The Beatles didn’t just come from Liverpool, they were made here. The tang of the city flavours their songs. Their blend of absurdity, wry wit, cocky assurance and warm compassion is, perhaps, most succinctly sampled in the 13 tracks of the band’s eighth album, Sgt Pepper’s Lonely Hearts Club Band. To celebrate the 50th anniversary of its recording, Liverpool decided to stage a three-week festival across the city: 13 events, each based on a track from the album. Which is how Phelim McDermott of Improbable theatre company and 20 Stories High – the decade-old company that creates theatre in collaboration with young Liverpudlians and world-class professionals – found themselves workshopping ideas around She’s Leaving Home. I confess that I imagined I’d be able to anticipate their conclusion (the song is, after all, a staple of youth drama improvisations). I was so wrong.
Their creation prises open cracks in the ordinary. We, the audience, gather in the sitting room of a private home. Kelsey comes in, a girl in school uniform, who performs household tasks and talks, partly to herself, partly to us, admitting us into her life. She leaves; returns. Years pass between entrances and exits. In the interludes, yellow-frocked, duster-wielding puppeteer Zoe Hunter surprises us with miniature scenes, created from odds and ends: Kelsey’s baby brother’s toys, a cereal packet, a bobbin of thread. These circus-inspired numbers imaginatively transpose Kelsey’s situation (witty takes on a caged tiger, a high-wire act). In a corner under a TV set, a cellist with pink epaulettes shades the moods (Semay Wu also composes music and sound effects).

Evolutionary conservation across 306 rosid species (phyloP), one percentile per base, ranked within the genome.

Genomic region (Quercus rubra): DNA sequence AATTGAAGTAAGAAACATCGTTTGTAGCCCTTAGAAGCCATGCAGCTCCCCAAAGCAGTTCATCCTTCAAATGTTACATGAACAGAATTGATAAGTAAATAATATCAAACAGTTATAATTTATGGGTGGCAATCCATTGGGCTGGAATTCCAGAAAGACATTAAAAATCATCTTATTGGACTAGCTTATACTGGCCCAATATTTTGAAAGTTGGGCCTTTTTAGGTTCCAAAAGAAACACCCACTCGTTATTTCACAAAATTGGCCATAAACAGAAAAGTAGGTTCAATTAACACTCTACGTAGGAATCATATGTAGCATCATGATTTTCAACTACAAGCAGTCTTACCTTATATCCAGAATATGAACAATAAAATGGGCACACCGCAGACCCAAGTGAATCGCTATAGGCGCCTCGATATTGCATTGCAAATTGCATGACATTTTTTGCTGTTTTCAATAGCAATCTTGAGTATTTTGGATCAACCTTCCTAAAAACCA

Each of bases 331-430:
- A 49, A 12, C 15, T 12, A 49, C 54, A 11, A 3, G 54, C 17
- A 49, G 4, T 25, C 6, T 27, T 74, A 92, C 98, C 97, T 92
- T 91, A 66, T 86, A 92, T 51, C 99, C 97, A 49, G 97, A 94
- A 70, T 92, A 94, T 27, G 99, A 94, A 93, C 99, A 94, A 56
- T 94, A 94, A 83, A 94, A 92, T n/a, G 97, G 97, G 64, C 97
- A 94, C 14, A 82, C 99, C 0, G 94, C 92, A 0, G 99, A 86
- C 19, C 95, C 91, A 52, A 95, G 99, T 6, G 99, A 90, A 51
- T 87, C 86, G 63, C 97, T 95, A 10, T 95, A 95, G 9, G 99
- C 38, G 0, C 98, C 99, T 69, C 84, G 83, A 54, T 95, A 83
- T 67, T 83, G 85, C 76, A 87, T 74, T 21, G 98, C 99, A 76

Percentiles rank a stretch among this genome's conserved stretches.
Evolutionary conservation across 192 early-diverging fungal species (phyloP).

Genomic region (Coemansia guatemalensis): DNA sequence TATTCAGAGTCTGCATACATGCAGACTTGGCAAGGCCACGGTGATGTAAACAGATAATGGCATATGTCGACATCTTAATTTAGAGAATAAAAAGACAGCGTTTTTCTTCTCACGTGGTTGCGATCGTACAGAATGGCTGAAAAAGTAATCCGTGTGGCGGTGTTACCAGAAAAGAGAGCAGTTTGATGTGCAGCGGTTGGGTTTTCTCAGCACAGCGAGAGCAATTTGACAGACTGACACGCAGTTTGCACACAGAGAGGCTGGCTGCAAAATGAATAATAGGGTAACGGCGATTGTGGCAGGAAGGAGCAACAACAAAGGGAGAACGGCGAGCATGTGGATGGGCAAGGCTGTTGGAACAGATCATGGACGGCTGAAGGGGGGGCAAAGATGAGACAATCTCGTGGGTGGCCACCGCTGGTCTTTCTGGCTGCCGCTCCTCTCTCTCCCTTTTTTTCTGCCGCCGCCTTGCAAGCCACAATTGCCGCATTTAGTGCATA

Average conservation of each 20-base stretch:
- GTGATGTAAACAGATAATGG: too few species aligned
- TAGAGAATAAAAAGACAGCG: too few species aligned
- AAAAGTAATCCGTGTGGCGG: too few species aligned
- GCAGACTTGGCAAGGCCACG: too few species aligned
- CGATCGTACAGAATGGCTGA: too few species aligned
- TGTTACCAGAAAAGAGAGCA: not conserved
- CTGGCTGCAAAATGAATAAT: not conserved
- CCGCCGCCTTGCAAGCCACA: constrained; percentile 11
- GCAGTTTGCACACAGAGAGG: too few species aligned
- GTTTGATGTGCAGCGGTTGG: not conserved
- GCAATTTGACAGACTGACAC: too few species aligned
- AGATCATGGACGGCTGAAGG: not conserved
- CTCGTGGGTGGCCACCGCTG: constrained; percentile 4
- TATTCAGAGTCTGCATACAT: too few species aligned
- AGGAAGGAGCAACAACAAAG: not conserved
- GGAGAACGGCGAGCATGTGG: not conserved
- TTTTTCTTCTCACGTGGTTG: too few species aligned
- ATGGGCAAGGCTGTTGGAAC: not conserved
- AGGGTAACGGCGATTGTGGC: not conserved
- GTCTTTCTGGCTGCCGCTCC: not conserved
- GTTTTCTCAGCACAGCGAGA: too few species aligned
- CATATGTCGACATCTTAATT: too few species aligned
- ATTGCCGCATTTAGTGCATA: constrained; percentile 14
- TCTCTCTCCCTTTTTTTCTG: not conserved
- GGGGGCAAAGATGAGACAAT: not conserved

The terraced house in which we sit transforms into a magical realist world, sensitively realised under Julia Samuels’s direction. Keith Saha’s script catches the cadences of teenage speech, flecked with poetry – excited at the prospect of a party, Kelsey is “pissing glitter”. Brodie Arthur as Kelsey delivers a performance of extraordinary breadth, depth and sensitivity. The setting beautifully amplifies the intimacy of our immersion in this life, but this production would succeed equally in other spaces. It certainly deserves a life beyond the festival.